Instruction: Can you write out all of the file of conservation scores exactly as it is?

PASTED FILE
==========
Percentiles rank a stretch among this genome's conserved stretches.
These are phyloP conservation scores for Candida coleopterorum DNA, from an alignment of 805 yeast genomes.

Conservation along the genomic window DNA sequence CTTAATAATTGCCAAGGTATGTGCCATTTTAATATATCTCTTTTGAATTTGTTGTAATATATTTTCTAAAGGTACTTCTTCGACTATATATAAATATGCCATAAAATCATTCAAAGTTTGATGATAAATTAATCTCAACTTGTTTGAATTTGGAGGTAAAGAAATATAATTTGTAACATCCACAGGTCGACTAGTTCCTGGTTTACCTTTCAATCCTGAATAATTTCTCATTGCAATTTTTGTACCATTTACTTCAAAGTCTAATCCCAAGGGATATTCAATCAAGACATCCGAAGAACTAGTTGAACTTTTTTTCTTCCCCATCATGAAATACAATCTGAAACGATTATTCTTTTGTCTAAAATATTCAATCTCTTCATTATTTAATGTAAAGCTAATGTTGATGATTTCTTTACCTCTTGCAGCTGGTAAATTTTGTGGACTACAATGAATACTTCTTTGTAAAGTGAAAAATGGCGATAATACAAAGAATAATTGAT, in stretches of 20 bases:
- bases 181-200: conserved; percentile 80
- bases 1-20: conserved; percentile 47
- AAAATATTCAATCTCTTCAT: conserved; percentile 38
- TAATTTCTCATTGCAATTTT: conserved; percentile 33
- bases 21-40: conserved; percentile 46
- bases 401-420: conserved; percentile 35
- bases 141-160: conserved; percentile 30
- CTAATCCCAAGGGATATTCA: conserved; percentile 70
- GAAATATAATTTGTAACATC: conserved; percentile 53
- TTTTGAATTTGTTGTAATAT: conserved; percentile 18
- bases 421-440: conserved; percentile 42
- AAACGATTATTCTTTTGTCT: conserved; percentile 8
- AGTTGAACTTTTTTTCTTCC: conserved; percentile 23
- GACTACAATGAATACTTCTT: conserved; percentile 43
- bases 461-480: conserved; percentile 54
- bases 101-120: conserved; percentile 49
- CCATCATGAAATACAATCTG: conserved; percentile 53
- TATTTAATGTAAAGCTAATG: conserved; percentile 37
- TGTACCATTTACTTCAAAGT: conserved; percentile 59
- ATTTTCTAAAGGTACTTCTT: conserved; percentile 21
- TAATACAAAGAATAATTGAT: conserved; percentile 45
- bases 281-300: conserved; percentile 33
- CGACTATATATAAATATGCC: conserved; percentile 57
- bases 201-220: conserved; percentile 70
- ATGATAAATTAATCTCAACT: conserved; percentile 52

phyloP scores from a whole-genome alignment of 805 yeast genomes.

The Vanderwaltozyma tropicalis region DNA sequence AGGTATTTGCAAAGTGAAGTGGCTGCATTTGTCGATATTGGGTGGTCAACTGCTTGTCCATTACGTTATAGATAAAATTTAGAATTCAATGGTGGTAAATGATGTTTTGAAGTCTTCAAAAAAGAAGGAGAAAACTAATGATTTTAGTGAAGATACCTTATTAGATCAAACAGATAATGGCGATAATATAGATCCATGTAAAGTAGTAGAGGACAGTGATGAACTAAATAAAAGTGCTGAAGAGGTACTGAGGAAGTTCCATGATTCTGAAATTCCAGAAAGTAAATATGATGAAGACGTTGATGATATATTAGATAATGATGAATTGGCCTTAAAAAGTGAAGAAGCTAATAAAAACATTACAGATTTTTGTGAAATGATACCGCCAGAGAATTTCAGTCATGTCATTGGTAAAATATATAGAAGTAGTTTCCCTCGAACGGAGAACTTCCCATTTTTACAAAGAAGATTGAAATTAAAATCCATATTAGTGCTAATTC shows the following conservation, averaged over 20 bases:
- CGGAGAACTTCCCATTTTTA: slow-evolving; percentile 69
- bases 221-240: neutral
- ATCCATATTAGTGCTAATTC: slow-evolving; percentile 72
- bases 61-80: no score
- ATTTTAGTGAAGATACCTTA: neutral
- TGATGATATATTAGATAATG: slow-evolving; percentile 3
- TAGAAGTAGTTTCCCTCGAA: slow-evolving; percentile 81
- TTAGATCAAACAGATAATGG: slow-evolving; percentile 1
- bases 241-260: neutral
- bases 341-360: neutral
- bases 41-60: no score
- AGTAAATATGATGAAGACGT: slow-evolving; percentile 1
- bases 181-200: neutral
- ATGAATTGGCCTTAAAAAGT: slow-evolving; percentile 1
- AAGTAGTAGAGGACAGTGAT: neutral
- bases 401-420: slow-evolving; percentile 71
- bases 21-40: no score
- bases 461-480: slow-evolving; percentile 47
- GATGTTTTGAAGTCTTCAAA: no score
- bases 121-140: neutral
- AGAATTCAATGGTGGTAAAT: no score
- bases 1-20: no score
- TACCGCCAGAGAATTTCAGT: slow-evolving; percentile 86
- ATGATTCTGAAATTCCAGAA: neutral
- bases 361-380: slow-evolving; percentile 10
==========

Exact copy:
Percentiles rank a stretch among this genome's conserved stretches.
These are phyloP conservation scores for Candida coleopterorum DNA, from an alignment of 805 yeast genomes.

Conservation along the genomic window DNA sequence CTTAATAATTGCCAAGGTATGTGCCATTTTAATATATCTCTTTTGAATTTGTTGTAATATATTTTCTAAAGGTACTTCTTCGACTATATATAAATATGCCATAAAATCATTCAAAGTTTGATGATAAATTAATCTCAACTTGTTTGAATTTGGAGGTAAAGAAATATAATTTGTAACATCCACAGGTCGACTAGTTCCTGGTTTACCTTTCAATCCTGAATAATTTCTCATTGCAATTTTTGTACCATTTACTTCAAAGTCTAATCCCAAGGGATATTCAATCAAGACATCCGAAGAACTAGTTGAACTTTTTTTCTTCCCCATCATGAAATACAATCTGAAACGATTATTCTTTTGTCTAAAATATTCAATCTCTTCATTATTTAATGTAAAGCTAATGTTGATGATTTCTTTACCTCTTGCAGCTGGTAAATTTTGTGGACTACAATGAATACTTCTTTGTAAAGTGAAAAATGGCGATAATACAAAGAATAATTGAT, in stretches of 20 bases:
- bases 181-200: conserved; percentile 80
- bases 1-20: conserved; percentile 47
- AAAATATTCAATCTCTTCAT: conserved; percentile 38
- TAATTTCTCATTGCAATTTT: conserved; percentile 33
- bases 21-40: conserved; percentile 46
- bases 401-420: conserved; percentile 35
- bases 141-160: conserved; percentile 30
- CTAATCCCAAGGGATATTCA: conserved; percentile 70
- GAAATATAATTTGTAACATC: conserved; percentile 53
- TTTTGAATTTGTTGTAATAT: conserved; percentile 18
- bases 421-440: conserved; percentile 42
- AAACGATTATTCTTTTGTCT: conserved; percentile 8
- AGTTGAACTTTTTTTCTTCC: conserved; percentile 23
- GACTACAATGAATACTTCTT: conserved; percentile 43
- bases 461-480: conserved; percentile 54
- bases 101-120: conserved; percentile 49
- CCATCATGAAATACAATCTG: conserved; percentile 53
- TATTTAATGTAAAGCTAATG: conserved; percentile 37
- TGTACCATTTACTTCAAAGT: conserved; percentile 59
- ATTTTCTAAAGGTACTTCTT: conserved; percentile 21
- TAATACAAAGAATAATTGAT: conserved; percentile 45
- bases 281-300: conserved; percentile 33
- CGACTATATATAAATATGCC: conserved; percentile 57
- bases 201-220: conserved; percentile 70
- ATGATAAATTAATCTCAACT: conserved; percentile 52

phyloP scores from a whole-genome alignment of 805 yeast genomes.

The Vanderwaltozyma tropicalis region DNA sequence AGGTATTTGCAAAGTGAAGTGGCTGCATTTGTCGATATTGGGTGGTCAACTGCTTGTCCATTACGTTATAGATAAAATTTAGAATTCAATGGTGGTAAATGATGTTTTGAAGTCTTCAAAAAAGAAGGAGAAAACTAATGATTTTAGTGAAGATACCTTATTAGATCAAACAGATAATGGCGATAATATAGATCCATGTAAAGTAGTAGAGGACAGTGATGAACTAAATAAAAGTGCTGAAGAGGTACTGAGGAAGTTCCATGATTCTGAAATTCCAGAAAGTAAATATGATGAAGACGTTGATGATATATTAGATAATGATGAATTGGCCTTAAAAAGTGAAGAAGCTAATAAAAACATTACAGATTTTTGTGAAATGATACCGCCAGAGAATTTCAGTCATGTCATTGGTAAAATATATAGAAGTAGTTTCCCTCGAACGGAGAACTTCCCATTTTTACAAAGAAGATTGAAATTAAAATCCATATTAGTGCTAATTC shows the following conservation, averaged over 20 bases:
- CGGAGAACTTCCCATTTTTA: slow-evolving; percentile 69
- bases 221-240: neutral
- ATCCATATTAGTGCTAATTC: slow-evolving; percentile 72
- bases 61-80: no score
- ATTTTAGTGAAGATACCTTA: neutral
- TGATGATATATTAGATAATG: slow-evolving; percentile 3
- TAGAAGTAGTTTCCCTCGAA: slow-evolving; percentile 81
- TTAGATCAAACAGATAATGG: slow-evolving; percentile 1
- bases 241-260: neutral
- bases 341-360: neutral
- bases 41-60: no score
- AGTAAATATGATGAAGACGT: slow-evolving; percentile 1
- bases 181-200: neutral
- ATGAATTGGCCTTAAAAAGT: slow-evolving; percentile 1
- AAGTAGTAGAGGACAGTGAT: neutral
- bases 401-420: slow-evolving; percentile 71
- bases 21-40: no score
- bases 461-480: slow-evolving; percentile 47
- GATGTTTTGAAGTCTTCAAA: no score
- bases 121-140: neutral
- AGAATTCAATGGTGGTAAAT: no score
- bases 1-20: no score
- TACCGCCAGAGAATTTCAGT: slow-evolving; percentile 86
- ATGATTCTGAAATTCCAGAA: neutral
- bases 361-380: slow-evolving; percentile 10